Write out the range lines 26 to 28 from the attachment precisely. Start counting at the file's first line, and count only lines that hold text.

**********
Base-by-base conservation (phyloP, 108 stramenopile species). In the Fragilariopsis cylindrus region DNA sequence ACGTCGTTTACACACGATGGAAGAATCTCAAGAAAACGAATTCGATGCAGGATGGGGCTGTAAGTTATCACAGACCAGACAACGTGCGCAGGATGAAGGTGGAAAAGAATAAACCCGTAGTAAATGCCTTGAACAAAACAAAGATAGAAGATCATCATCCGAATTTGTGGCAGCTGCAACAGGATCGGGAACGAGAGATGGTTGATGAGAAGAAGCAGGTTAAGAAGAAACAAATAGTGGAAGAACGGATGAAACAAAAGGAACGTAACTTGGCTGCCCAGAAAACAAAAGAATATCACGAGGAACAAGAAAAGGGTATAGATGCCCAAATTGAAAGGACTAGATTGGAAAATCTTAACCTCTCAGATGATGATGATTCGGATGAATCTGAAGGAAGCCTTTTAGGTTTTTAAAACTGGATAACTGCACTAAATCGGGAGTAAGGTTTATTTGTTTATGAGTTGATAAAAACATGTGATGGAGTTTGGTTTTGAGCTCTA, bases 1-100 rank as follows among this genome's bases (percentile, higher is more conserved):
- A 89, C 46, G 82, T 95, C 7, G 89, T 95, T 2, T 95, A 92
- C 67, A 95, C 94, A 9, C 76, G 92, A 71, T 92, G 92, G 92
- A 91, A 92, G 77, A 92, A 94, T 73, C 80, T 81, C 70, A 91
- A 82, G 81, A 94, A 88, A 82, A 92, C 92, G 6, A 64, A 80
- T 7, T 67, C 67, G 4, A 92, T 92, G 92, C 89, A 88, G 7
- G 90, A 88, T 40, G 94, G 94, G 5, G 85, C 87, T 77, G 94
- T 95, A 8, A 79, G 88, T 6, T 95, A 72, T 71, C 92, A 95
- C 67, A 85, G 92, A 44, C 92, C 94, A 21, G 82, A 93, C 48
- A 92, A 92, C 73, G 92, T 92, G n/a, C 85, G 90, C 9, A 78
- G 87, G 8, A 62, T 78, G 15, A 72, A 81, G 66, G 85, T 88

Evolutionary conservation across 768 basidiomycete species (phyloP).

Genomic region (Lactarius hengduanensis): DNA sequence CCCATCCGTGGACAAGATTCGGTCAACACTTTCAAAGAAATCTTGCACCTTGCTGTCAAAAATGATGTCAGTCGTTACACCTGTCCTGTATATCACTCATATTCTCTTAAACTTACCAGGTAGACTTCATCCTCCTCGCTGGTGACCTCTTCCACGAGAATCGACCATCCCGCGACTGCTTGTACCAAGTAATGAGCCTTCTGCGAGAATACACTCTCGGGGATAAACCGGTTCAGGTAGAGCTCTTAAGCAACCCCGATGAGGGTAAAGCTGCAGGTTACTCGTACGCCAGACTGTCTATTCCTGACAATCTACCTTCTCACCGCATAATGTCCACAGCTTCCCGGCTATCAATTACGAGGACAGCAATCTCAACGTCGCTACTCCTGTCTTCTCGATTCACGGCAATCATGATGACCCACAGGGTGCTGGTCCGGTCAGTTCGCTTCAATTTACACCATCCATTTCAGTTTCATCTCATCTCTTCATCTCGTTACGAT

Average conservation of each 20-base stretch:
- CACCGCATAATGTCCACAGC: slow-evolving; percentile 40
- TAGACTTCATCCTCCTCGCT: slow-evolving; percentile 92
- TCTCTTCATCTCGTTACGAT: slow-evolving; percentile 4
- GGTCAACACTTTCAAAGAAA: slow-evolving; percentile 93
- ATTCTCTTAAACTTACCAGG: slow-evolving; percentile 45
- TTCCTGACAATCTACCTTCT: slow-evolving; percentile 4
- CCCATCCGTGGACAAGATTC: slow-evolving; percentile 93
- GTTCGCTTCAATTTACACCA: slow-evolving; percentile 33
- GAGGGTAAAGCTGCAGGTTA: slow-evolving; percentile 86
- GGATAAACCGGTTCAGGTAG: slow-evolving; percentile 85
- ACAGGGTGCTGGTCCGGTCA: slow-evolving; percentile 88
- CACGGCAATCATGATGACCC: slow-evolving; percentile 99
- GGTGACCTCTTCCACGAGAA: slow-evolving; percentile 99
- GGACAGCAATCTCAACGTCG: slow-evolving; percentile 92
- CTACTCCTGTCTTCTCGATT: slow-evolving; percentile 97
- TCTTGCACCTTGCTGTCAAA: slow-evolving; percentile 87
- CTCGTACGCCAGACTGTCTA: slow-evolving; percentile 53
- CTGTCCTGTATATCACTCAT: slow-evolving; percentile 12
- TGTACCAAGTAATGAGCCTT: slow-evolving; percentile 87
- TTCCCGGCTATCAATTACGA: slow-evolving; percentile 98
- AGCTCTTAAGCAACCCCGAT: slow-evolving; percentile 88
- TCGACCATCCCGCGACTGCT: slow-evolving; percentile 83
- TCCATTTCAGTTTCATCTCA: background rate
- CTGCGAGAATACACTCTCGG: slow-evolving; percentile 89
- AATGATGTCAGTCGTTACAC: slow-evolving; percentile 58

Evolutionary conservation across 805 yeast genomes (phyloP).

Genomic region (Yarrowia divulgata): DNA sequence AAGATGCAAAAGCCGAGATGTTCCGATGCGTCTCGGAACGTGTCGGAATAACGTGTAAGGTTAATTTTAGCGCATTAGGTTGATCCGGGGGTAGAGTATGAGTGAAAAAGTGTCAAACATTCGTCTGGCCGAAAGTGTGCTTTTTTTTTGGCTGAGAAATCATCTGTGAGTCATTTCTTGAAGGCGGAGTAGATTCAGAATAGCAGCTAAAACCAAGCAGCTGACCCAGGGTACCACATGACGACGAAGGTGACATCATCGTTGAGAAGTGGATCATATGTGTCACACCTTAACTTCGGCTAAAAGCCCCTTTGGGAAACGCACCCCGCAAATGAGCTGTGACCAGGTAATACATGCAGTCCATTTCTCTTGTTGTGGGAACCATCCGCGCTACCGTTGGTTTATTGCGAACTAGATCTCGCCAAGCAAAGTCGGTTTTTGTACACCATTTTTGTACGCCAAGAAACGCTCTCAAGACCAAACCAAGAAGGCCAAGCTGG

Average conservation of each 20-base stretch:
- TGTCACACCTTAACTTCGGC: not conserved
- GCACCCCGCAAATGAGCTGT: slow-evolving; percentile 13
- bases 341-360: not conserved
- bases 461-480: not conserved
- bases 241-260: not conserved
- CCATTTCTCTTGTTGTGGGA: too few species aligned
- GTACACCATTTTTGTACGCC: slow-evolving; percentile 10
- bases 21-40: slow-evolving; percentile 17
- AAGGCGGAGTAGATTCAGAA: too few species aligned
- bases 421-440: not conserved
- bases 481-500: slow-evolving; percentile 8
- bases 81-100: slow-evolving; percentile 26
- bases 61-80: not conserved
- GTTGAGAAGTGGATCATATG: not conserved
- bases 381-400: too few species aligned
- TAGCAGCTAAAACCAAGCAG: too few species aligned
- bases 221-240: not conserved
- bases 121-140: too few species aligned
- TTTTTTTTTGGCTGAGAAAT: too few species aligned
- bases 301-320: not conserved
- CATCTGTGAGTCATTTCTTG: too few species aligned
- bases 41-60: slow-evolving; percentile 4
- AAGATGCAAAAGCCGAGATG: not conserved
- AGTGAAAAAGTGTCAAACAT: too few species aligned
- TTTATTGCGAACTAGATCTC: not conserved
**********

- CACGGCAATCATGATGACCC: slow-evolving; percentile 99
- GGTGACCTCTTCCACGAGAA: slow-evolving; percentile 99
- GGACAGCAATCTCAACGTCG: slow-evolving; percentile 92